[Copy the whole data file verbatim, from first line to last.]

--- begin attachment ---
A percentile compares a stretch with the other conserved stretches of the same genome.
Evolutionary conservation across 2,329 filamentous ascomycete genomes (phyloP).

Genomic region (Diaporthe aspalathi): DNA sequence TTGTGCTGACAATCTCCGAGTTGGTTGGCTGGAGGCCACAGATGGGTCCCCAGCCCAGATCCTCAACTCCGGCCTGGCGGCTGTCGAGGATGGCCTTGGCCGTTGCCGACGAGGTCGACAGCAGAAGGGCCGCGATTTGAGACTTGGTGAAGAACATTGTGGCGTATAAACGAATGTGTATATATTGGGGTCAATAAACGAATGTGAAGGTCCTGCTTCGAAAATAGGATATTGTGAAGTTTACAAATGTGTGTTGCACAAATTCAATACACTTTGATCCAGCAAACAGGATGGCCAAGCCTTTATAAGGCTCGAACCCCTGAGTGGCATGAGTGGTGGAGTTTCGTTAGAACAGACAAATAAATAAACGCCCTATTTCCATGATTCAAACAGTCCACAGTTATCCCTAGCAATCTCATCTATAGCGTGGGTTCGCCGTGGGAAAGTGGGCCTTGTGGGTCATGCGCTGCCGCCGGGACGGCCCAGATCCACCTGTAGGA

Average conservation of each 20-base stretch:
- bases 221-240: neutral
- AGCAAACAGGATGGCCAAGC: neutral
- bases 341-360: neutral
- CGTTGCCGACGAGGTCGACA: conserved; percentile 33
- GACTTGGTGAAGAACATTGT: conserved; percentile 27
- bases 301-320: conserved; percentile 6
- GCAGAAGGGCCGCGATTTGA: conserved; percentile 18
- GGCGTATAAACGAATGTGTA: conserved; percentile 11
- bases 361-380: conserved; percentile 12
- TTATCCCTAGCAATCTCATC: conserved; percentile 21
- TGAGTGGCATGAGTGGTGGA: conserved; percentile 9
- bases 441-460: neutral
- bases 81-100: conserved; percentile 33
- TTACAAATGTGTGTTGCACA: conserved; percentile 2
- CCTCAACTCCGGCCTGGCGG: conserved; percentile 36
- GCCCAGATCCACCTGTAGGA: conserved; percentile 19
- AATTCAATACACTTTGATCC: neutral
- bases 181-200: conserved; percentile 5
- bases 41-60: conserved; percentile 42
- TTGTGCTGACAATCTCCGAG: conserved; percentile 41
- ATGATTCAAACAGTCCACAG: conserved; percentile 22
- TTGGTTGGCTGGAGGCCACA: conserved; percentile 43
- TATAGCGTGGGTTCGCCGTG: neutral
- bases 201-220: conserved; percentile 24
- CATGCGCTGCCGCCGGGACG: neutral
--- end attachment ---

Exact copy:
A percentile compares a stretch with the other conserved stretches of the same genome.
Evolutionary conservation across 2,329 filamentous ascomycete genomes (phyloP).

Genomic region (Diaporthe aspalathi): DNA sequence TTGTGCTGACAATCTCCGAGTTGGTTGGCTGGAGGCCACAGATGGGTCCCCAGCCCAGATCCTCAACTCCGGCCTGGCGGCTGTCGAGGATGGCCTTGGCCGTTGCCGACGAGGTCGACAGCAGAAGGGCCGCGATTTGAGACTTGGTGAAGAACATTGTGGCGTATAAACGAATGTGTATATATTGGGGTCAATAAACGAATGTGAAGGTCCTGCTTCGAAAATAGGATATTGTGAAGTTTACAAATGTGTGTTGCACAAATTCAATACACTTTGATCCAGCAAACAGGATGGCCAAGCCTTTATAAGGCTCGAACCCCTGAGTGGCATGAGTGGTGGAGTTTCGTTAGAACAGACAAATAAATAAACGCCCTATTTCCATGATTCAAACAGTCCACAGTTATCCCTAGCAATCTCATCTATAGCGTGGGTTCGCCGTGGGAAAGTGGGCCTTGTGGGTCATGCGCTGCCGCCGGGACGGCCCAGATCCACCTGTAGGA

Average conservation of each 20-base stretch:
- bases 221-240: neutral
- AGCAAACAGGATGGCCAAGC: neutral
- bases 341-360: neutral
- CGTTGCCGACGAGGTCGACA: conserved; percentile 33
- GACTTGGTGAAGAACATTGT: conserved; percentile 27
- bases 301-320: conserved; percentile 6
- GCAGAAGGGCCGCGATTTGA: conserved; percentile 18
- GGCGTATAAACGAATGTGTA: conserved; percentile 11
- bases 361-380: conserved; percentile 12
- TTATCCCTAGCAATCTCATC: conserved; percentile 21
- TGAGTGGCATGAGTGGTGGA: conserved; percentile 9
- bases 441-460: neutral
- bases 81-100: conserved; percentile 33
- TTACAAATGTGTGTTGCACA: conserved; percentile 2
- CCTCAACTCCGGCCTGGCGG: conserved; percentile 36
- GCCCAGATCCACCTGTAGGA: conserved; percentile 19
- AATTCAATACACTTTGATCC: neutral
- bases 181-200: conserved; percentile 5
- bases 41-60: conserved; percentile 42
- TTGTGCTGACAATCTCCGAG: conserved; percentile 41
- ATGATTCAAACAGTCCACAG: conserved; percentile 22
- TTGGTTGGCTGGAGGCCACA: conserved; percentile 43
- TATAGCGTGGGTTCGCCGTG: neutral
- bases 201-220: conserved; percentile 24
- CATGCGCTGCCGCCGGGACG: neutral